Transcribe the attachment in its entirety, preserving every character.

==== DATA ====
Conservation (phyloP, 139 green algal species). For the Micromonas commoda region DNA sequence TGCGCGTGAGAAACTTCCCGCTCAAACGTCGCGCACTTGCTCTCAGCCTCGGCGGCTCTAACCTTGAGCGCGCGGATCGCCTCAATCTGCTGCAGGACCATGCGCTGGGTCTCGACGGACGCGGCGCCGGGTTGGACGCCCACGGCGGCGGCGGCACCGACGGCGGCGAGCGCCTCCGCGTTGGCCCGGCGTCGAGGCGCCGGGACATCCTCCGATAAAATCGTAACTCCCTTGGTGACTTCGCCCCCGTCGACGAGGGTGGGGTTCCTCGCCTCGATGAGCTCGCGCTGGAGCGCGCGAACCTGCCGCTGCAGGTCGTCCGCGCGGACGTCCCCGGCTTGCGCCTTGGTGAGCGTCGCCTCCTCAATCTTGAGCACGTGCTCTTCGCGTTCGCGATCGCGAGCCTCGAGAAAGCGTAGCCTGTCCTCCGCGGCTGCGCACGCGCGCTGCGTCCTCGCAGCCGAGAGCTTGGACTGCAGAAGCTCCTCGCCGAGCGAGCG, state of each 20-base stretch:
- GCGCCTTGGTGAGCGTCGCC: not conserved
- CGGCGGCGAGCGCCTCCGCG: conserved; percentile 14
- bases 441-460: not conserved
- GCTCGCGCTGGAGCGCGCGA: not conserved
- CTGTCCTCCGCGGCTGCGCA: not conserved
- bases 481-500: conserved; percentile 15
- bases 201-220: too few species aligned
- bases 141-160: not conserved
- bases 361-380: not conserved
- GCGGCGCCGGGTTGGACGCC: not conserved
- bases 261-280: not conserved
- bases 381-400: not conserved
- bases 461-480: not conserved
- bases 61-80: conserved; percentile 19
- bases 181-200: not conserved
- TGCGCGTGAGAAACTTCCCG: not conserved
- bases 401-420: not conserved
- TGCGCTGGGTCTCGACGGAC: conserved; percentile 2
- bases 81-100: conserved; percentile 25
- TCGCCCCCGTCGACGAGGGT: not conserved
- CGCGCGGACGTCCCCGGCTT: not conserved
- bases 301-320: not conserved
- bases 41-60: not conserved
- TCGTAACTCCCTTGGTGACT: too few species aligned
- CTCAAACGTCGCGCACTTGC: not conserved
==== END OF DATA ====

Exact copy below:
Conservation (phyloP, 139 green algal species). For the Micromonas commoda region DNA sequence TGCGCGTGAGAAACTTCCCGCTCAAACGTCGCGCACTTGCTCTCAGCCTCGGCGGCTCTAACCTTGAGCGCGCGGATCGCCTCAATCTGCTGCAGGACCATGCGCTGGGTCTCGACGGACGCGGCGCCGGGTTGGACGCCCACGGCGGCGGCGGCACCGACGGCGGCGAGCGCCTCCGCGTTGGCCCGGCGTCGAGGCGCCGGGACATCCTCCGATAAAATCGTAACTCCCTTGGTGACTTCGCCCCCGTCGACGAGGGTGGGGTTCCTCGCCTCGATGAGCTCGCGCTGGAGCGCGCGAACCTGCCGCTGCAGGTCGTCCGCGCGGACGTCCCCGGCTTGCGCCTTGGTGAGCGTCGCCTCCTCAATCTTGAGCACGTGCTCTTCGCGTTCGCGATCGCGAGCCTCGAGAAAGCGTAGCCTGTCCTCCGCGGCTGCGCACGCGCGCTGCGTCCTCGCAGCCGAGAGCTTGGACTGCAGAAGCTCCTCGCCGAGCGAGCG, state of each 20-base stretch:
- GCGCCTTGGTGAGCGTCGCC: not conserved
- CGGCGGCGAGCGCCTCCGCG: conserved; percentile 14
- bases 441-460: not conserved
- GCTCGCGCTGGAGCGCGCGA: not conserved
- CTGTCCTCCGCGGCTGCGCA: not conserved
- bases 481-500: conserved; percentile 15
- bases 201-220: too few species aligned
- bases 141-160: not conserved
- bases 361-380: not conserved
- GCGGCGCCGGGTTGGACGCC: not conserved
- bases 261-280: not conserved
- bases 381-400: not conserved
- bases 461-480: not conserved
- bases 61-80: conserved; percentile 19
- bases 181-200: not conserved
- TGCGCGTGAGAAACTTCCCG: not conserved
- bases 401-420: not conserved
- TGCGCTGGGTCTCGACGGAC: conserved; percentile 2
- bases 81-100: conserved; percentile 25
- TCGCCCCCGTCGACGAGGGT: not conserved
- CGCGCGGACGTCCCCGGCTT: not conserved
- bases 301-320: not conserved
- bases 41-60: not conserved
- TCGTAACTCCCTTGGTGACT: too few species aligned
- CTCAAACGTCGCGCACTTGC: not conserved